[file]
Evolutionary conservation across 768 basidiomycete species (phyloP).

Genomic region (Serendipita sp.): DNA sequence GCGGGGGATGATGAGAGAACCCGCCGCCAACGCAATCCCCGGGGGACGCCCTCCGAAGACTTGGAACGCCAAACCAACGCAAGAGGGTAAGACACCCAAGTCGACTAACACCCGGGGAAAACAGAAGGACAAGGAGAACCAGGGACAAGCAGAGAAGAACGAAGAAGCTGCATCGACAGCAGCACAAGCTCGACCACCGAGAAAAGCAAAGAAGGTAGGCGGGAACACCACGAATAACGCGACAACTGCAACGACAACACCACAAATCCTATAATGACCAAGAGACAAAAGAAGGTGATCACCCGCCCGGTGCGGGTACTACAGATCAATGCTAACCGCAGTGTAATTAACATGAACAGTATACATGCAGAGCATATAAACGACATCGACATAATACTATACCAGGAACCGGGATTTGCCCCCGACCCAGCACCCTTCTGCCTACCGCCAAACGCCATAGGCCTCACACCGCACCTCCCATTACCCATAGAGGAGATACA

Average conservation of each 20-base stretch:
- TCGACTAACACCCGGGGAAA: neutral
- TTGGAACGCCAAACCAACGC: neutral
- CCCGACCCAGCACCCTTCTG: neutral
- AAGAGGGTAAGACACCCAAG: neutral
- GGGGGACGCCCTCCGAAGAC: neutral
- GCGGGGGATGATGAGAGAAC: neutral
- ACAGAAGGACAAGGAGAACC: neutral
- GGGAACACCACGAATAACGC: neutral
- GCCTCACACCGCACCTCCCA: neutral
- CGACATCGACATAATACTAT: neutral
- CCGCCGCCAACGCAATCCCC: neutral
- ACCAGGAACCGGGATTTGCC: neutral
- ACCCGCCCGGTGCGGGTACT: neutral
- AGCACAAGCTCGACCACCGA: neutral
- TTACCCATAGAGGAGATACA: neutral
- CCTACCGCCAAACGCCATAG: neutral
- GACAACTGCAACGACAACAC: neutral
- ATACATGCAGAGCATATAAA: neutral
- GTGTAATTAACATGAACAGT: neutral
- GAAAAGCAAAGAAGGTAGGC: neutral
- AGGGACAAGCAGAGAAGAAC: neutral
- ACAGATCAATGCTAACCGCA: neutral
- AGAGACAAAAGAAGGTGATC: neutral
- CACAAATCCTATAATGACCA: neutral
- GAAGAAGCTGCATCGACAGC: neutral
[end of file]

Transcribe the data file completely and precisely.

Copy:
Evolutionary conservation across 768 basidiomycete species (phyloP).

Genomic region (Serendipita sp.): DNA sequence GCGGGGGATGATGAGAGAACCCGCCGCCAACGCAATCCCCGGGGGACGCCCTCCGAAGACTTGGAACGCCAAACCAACGCAAGAGGGTAAGACACCCAAGTCGACTAACACCCGGGGAAAACAGAAGGACAAGGAGAACCAGGGACAAGCAGAGAAGAACGAAGAAGCTGCATCGACAGCAGCACAAGCTCGACCACCGAGAAAAGCAAAGAAGGTAGGCGGGAACACCACGAATAACGCGACAACTGCAACGACAACACCACAAATCCTATAATGACCAAGAGACAAAAGAAGGTGATCACCCGCCCGGTGCGGGTACTACAGATCAATGCTAACCGCAGTGTAATTAACATGAACAGTATACATGCAGAGCATATAAACGACATCGACATAATACTATACCAGGAACCGGGATTTGCCCCCGACCCAGCACCCTTCTGCCTACCGCCAAACGCCATAGGCCTCACACCGCACCTCCCATTACCCATAGAGGAGATACA

Average conservation of each 20-base stretch:
- TCGACTAACACCCGGGGAAA: neutral
- TTGGAACGCCAAACCAACGC: neutral
- CCCGACCCAGCACCCTTCTG: neutral
- AAGAGGGTAAGACACCCAAG: neutral
- GGGGGACGCCCTCCGAAGAC: neutral
- GCGGGGGATGATGAGAGAAC: neutral
- ACAGAAGGACAAGGAGAACC: neutral
- GGGAACACCACGAATAACGC: neutral
- GCCTCACACCGCACCTCCCA: neutral
- CGACATCGACATAATACTAT: neutral
- CCGCCGCCAACGCAATCCCC: neutral
- ACCAGGAACCGGGATTTGCC: neutral
- ACCCGCCCGGTGCGGGTACT: neutral
- AGCACAAGCTCGACCACCGA: neutral
- TTACCCATAGAGGAGATACA: neutral
- CCTACCGCCAAACGCCATAG: neutral
- GACAACTGCAACGACAACAC: neutral
- ATACATGCAGAGCATATAAA: neutral
- GTGTAATTAACATGAACAGT: neutral
- GAAAAGCAAAGAAGGTAGGC: neutral
- AGGGACAAGCAGAGAAGAAC: neutral
- ACAGATCAATGCTAACCGCA: neutral
- AGAGACAAAAGAAGGTGATC: neutral
- CACAAATCCTATAATGACCA: neutral
- GAAGAAGCTGCATCGACAGC: neutral